When Darla Sanders was deciding what to do after high school, there weren’t a lot of options, so she worked as a clerk. Not wanting to continue down that career path, she joined the military.
“I didn’t go to college, so I didn’t have a degree. I was getting really tired of clerking,” she said.
Then she learned the Air Force needed mechanics, it sounded interesting so she learned how to turn a wrench. She served for 23 years in aircraft maintenance before retiring in 1999.
At the time, many women were turning to careers in the military, driven by an increase in positions open to women, a trend that has continued over the last 25 years.
The more options there are, the more likely women are to join, said Sanders, now the commander of the local Disabled American Veterans and director of project outreach for the Cortez group. Until 1993, only about 60 percent of occupations in the military were open to women; today, 97 percent of military positions are available to women. While many women pursued nursing or clerical positions in the military, Cortez’s Nancy Nelligan went down a very different path. She enlisted in 1982 when the Army was recruiting for their flight program. She served as a helicopter pilot for 10 years active duty, then for 14 in the reserves.
“I always wanted to be a pilot,” Nelligan said. “There were just not a lot of opportunities in the civilian world for women.”
Nelligan said that as women’s roles in the workplace shifted in the civilian world, the military followed.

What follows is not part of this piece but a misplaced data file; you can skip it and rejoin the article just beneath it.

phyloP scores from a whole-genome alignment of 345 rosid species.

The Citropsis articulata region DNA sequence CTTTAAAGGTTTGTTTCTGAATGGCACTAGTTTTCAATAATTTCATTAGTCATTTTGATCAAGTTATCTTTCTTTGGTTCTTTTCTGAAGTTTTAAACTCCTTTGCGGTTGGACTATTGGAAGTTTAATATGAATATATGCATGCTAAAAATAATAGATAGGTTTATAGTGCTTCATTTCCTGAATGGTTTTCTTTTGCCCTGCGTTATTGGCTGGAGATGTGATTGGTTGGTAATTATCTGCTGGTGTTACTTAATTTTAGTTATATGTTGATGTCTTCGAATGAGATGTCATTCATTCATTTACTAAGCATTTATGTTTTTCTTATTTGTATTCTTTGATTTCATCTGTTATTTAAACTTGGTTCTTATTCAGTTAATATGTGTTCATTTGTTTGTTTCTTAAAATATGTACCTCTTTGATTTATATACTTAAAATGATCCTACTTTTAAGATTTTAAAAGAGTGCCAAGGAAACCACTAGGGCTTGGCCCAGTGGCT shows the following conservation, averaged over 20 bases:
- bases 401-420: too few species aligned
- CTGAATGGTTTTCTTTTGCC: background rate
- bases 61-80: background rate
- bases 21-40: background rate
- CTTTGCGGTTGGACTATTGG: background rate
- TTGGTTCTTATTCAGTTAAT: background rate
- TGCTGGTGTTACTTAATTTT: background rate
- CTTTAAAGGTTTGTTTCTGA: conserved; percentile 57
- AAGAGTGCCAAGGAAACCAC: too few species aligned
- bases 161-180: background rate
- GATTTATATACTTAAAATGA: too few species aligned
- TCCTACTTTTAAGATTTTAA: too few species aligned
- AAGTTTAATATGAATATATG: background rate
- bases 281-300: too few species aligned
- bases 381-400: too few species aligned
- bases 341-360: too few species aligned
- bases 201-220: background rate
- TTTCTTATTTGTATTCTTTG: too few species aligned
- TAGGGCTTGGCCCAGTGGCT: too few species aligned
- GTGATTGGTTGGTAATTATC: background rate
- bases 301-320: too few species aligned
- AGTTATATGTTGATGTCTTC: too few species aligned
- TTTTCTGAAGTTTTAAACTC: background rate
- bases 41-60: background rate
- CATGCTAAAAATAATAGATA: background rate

“It didn’t matter anymore, whether it was a man or woman,” she said. “It’s the skills. Because of the equipment, especially, getting more technical, it didn’t matter who was behind it doing the job.”
Today, women account for about 16 percent of the military. The Air Force and the Navy have the highest percentages of women serving, at 19 percent each, while the Marines have the lowest, at 8 percent, according to the Pew Research Center.
The military is well known for building confidence and helping develop skillsets at an early age.
When Sandi Valencia of Cortez had her grandmother pass away her sophomore year of high school, she felt lost. During her senior year, she participated in one semester of ROTC. She then signed up for the Colorado National Guard, and served in an administrative role for 23 years.
“I wasn’t so scattered anymore,” Valencia said. “I used to be a very meek, quiet person.”
All three women credit the military with assisting their professional and personal growth.
“They teach you how to be the best you can be,” Sanders said.